Electrocardiogram for Heart Disease
A technology that records the electrical signals, that generates in our heart, is called electrocardiogram (ECG/EKG). It is a well-known diagnostic system that is used to monitor the heart’s condition or identify heart diseases. ECG is an outpatient, painless and confined test with quick results. So, the doctor may discuss the effect with you on the same day.
WHEN DO WE NEED AN electrocardiogram (ECG/EKG)?
Different types of heart problems are common nowadays. ECG makes it easy for your doctor to detect which treatment will suit you best through ECG. A doctor may recommend an ECG to identify:
- Arrhythmias (irregularities in heart rhythm)
- Coronary or artery disease (blocked or narrowed arteries in your heart) is causing you pain or a heart attack
- Structural problems within your heart’s chamber
- A previous heart attack
- Progression of ongoing heart disease treatments, such as a pacemaker
You will need a heart rhythm test if you are experiencing any of the following symptoms:
- Heart palpitations
- Chest pain
- Rapid pulse
- Shortness of breath
- Dizziness, lightheadedness or confusion
- Weakness, fatigue or a decline in ability to exercise
HOW IS AN ECG PERFORMED?
A technician performs an ECG typically, and it performs in a clinic, a hospital room or a doctor’s office and equipment for performing this process have become standard in operating rooms and ambulances. After you change into a hospital dress, you will be asked to lie on a table or examining bed. Approximately ten electrodes will be attached to the chest and sometimes to your limbs. The electrodes are sticky patches used to help record the electrical signals of your heart. In case you have hair on the place where the electrode will set, the technician will shave to clear the spot so that the patch sticks properly. You can breathe normally and should lie down still during an ECG. A standard ECG takes up to a few minutes. During an ECG, every heartbeat creates an electric wave that is displayed continuously as waves on the monitor or printed on a paper. Seeing the waves, the doctor identifies the problems and may suggest additional tests if needed.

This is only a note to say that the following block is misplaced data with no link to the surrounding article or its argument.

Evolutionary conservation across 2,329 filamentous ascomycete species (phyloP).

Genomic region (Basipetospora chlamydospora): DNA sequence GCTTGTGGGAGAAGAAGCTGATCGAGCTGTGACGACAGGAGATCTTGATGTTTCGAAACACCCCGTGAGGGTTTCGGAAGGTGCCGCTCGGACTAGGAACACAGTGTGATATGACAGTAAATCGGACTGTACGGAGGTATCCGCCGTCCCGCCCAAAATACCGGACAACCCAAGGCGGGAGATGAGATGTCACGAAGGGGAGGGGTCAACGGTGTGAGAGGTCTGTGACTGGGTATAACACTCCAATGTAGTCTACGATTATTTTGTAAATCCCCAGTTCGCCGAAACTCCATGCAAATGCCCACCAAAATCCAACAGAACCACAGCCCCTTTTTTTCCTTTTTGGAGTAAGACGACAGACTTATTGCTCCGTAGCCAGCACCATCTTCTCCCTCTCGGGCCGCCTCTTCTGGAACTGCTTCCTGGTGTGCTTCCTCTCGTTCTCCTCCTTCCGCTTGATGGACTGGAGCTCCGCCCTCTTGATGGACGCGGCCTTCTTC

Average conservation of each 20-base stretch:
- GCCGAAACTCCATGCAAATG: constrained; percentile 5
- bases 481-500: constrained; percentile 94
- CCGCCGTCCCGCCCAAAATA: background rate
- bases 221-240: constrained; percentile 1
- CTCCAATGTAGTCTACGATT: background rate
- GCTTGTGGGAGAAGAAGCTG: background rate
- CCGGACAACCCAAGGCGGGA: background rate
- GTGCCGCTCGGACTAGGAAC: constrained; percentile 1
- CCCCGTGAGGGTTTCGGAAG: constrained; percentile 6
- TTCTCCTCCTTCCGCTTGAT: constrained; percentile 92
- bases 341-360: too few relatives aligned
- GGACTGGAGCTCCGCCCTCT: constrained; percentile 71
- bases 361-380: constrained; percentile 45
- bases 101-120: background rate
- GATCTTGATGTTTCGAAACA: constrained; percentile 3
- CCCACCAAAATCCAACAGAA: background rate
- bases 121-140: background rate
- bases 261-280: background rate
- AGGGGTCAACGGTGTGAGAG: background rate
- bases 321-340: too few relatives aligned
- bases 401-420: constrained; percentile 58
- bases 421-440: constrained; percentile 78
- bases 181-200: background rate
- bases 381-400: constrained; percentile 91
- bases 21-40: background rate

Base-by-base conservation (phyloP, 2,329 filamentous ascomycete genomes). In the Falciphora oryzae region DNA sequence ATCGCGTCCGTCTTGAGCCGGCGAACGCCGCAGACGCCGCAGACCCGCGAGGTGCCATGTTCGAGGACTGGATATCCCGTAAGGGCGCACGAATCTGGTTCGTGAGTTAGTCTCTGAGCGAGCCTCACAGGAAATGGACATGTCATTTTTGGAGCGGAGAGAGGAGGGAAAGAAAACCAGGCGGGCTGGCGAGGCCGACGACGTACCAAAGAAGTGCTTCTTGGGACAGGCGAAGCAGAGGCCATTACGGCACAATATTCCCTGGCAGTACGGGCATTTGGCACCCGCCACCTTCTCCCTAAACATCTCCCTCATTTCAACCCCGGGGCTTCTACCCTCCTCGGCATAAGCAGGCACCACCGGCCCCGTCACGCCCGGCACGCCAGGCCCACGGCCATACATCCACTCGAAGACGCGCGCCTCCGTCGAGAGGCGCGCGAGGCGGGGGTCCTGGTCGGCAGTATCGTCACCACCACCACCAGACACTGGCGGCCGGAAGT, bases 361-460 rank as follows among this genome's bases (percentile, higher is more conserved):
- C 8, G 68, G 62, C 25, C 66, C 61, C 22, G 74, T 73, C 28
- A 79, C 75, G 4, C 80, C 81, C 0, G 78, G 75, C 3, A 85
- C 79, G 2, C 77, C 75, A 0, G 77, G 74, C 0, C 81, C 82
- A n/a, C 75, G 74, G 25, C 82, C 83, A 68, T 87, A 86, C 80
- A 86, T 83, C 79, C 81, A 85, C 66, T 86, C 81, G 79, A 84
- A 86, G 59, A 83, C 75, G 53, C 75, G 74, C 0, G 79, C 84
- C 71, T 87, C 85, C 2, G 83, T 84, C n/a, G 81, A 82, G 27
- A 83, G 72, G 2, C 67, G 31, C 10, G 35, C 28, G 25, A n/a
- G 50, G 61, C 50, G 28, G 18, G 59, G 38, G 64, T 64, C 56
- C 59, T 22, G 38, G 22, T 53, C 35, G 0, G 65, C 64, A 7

RISKS of electrocardiogram (ECG/EKG):
An ECG is a safe procedure. As the electrodes don’t emit electricity, there is no chance of getting an electric shock. But, there may be some minor complications, such as:
- Discomfort (similar to removing a bandage, when electrodes are removed. May cause redness or swelling.)
- A stress exam may lead to irregular heart rhythm or even a heart attack.